- =importData(“URL of CSV or TSV file”).
Imports a comma-separated or tab-separated file.
- =importFeed(URL).vLets you import any Atom or RSS feed.
- =importHtml(URL, “list” | “table”, index).
Imports a table or list from any web page.
Imports anything from any web page using XPath.
Firstly, you can see straight off why it’s easy to view RSS feeds in Google Spreadsheets. Just use the
importFeed function straight away. So, for example, if I wanted to track all 8GB iPods on Google Base, I can import its feed in Google Spreadsheets.
This automatically creates a list of the latest 8GB iPods.
Incidentally, the “Price” column doesn’t appear automatically. It’s a part of the description. But it’s quite easy to get the price using the standard Excel functions. Let’s say the description is in cell C1.
=MID(C1, FIND("Price", C1), 20) gets you the 20 characters starting from “Price”. Then you can sort and play around as usual.
The other powerful thing about Google Spreadsheets is the CONTINUE function. The
importFeed function creates a multi-dimensional array. You can extract any cell from the array (for example, row 3, column 2 from cell C1) using
CONTINUE(C1, 3, 2). So you can just pick up the title and description, or only alternate rows, or put all rows and columns in a single column — whatever.
The most versatile of the import functions is the
importXML function. It lets you import any URL (including an RSS feed), filtering only the XPath you need. As I mentioned earlier, you can scrape any site using XPath.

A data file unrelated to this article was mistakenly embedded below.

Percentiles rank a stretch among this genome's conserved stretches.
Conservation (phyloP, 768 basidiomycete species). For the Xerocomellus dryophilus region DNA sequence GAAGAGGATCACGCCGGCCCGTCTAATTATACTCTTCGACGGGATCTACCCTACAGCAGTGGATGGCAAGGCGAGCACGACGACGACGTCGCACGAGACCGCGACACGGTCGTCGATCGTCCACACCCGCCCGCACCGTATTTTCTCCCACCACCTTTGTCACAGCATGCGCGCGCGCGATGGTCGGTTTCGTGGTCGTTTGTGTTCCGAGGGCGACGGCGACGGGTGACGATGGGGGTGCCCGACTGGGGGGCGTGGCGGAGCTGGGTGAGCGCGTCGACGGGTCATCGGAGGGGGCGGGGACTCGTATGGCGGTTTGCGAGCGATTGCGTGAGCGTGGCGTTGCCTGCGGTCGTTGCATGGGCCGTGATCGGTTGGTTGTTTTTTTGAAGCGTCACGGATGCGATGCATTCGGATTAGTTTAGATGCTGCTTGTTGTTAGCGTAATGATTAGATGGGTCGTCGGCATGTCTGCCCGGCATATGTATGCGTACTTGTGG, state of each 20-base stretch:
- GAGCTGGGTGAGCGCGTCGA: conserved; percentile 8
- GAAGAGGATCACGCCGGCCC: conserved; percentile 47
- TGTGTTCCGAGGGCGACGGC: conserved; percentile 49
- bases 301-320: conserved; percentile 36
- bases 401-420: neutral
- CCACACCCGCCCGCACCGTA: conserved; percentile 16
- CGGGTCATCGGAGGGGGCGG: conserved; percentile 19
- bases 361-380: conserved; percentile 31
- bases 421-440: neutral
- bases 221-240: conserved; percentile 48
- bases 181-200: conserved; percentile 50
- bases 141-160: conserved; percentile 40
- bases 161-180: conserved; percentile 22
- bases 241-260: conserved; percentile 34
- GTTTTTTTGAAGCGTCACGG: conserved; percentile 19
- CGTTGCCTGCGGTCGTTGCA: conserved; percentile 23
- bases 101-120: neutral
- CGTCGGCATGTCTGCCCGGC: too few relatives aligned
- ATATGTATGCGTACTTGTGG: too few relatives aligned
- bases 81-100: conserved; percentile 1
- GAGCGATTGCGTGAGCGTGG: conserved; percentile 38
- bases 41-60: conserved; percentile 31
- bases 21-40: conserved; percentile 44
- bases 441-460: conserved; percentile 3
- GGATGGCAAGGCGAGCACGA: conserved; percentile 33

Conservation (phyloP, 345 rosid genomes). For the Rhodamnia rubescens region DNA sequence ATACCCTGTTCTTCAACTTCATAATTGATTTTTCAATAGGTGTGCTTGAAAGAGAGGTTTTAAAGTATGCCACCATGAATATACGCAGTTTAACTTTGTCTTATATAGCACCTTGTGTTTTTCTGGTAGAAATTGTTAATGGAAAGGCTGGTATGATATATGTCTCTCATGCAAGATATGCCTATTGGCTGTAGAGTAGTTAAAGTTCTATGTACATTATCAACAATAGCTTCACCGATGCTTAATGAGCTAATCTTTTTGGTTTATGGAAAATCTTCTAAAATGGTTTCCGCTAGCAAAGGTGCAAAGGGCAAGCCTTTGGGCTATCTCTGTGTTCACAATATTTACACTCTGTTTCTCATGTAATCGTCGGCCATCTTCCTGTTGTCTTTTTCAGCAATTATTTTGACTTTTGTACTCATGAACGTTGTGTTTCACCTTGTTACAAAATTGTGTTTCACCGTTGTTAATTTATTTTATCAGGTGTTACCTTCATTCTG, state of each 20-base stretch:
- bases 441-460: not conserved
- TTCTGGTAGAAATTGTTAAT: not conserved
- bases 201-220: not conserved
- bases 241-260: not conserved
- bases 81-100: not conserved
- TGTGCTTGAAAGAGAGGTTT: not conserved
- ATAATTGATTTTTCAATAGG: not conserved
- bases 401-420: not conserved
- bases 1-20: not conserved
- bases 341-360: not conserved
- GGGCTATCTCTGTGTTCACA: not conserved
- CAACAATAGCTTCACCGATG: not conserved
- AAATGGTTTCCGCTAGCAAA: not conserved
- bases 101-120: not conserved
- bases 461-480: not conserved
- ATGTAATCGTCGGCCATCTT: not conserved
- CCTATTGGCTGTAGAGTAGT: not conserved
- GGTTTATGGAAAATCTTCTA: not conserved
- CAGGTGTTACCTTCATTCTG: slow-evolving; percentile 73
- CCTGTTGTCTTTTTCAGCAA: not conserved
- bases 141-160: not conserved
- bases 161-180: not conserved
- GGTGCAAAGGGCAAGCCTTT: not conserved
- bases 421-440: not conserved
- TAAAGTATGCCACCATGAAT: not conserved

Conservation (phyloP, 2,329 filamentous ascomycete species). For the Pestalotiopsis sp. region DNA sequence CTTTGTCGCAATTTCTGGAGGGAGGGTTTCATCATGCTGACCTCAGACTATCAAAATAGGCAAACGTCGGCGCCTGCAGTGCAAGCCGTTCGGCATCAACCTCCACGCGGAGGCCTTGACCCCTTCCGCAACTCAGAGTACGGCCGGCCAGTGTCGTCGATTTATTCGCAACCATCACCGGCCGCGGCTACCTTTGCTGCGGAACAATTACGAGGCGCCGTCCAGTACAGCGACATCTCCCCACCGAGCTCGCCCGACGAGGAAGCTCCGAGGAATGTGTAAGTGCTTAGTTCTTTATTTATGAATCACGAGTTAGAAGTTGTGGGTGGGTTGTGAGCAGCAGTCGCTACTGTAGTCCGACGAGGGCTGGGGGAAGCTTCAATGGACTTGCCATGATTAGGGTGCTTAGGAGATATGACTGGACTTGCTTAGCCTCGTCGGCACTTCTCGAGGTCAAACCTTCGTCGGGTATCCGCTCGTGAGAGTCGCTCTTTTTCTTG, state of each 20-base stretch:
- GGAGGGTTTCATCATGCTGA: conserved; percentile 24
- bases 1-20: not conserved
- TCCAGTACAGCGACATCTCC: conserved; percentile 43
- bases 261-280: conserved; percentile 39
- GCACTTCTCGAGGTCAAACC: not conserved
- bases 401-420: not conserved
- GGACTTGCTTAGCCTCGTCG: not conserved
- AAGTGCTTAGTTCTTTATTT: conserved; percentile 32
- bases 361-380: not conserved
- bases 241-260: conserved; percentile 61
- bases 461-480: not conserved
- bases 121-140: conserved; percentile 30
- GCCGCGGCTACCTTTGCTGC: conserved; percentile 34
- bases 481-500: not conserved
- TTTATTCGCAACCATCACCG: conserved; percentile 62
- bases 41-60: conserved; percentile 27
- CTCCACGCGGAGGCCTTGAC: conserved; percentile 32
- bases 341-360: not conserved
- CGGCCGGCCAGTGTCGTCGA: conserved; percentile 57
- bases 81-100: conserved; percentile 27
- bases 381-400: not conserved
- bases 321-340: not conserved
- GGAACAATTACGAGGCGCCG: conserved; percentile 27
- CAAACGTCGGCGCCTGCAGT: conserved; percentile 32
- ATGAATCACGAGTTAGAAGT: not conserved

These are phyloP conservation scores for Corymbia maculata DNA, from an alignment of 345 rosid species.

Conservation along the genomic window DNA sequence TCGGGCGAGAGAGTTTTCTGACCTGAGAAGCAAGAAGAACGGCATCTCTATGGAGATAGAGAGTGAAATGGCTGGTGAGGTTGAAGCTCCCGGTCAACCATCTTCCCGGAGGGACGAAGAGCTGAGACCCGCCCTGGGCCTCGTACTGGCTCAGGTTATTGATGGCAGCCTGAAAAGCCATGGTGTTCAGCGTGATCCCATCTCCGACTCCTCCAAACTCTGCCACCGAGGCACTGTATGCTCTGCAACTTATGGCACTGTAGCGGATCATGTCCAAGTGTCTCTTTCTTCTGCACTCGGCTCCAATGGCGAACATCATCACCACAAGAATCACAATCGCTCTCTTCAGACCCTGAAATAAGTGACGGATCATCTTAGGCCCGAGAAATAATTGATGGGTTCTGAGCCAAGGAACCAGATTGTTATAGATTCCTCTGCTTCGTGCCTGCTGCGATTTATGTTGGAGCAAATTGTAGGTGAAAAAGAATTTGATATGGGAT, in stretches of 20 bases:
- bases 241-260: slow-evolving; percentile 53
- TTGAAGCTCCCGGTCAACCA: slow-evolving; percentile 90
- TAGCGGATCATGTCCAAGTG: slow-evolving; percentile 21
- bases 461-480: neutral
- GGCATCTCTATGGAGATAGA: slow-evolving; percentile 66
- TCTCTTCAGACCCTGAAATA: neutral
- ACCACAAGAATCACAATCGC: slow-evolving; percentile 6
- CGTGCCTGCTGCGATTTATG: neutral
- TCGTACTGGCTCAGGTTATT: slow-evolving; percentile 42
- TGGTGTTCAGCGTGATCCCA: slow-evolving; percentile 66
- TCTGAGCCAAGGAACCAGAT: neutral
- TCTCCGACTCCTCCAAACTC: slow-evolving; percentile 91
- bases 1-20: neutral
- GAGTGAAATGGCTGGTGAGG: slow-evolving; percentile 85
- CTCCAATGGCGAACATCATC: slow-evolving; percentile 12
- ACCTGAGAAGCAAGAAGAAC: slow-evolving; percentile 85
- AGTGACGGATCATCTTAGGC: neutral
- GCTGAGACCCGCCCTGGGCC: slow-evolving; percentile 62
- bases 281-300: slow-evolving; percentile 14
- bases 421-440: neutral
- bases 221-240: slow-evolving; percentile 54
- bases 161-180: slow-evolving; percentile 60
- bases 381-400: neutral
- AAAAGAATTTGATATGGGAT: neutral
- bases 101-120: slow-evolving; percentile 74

=importXML("http://www.imdb.com/chart/top", "//table//table//table//a") imports the top 250 movies from the IMDb Top 250. the second parameter says, get all links (a) inside a table inside a table inside a table. This populates a list with the entire Top 250.
Now, against each of these, we could get a feed of Mininova’s torrents. Mininova’s RSS URL is
http://www.mininova.org/rss/search_string. So, in cell B1, I can get a torrent for the cell A1 (The Godfather) using the
importFeed function. (Note: you need to replace spaces with a + symbol. These functions don’t like invalid URLs.).
Just copy this formula down to get a torrent against each of the IMDb Top 250 movies!
Now, that’s still not the best of it. You can extract this file as an RSS feed! Google lets you publish your sheets as HTML, PDF, Text, XLS, etc. and RSS and Atom are included as well. Here’s the RSS feed for my sheet above.
Think about it. We now have an application that sucks in data from a web page, does a web-based vlookup on another service, and returns the results as an RSS feed!
There are only two catches to this. The first is that Google has restricted us to 50 import functions per sheet. So you can’t really have the IMDb Top 250 populated here — only the top 49. The second is that the spreadsheet updates only when you open it again. So it’s not really a dynamically updating feed. You need to open the spreadsheet to refresh it.
But if you really wanted these things, there’s always Yahoo! Pipes.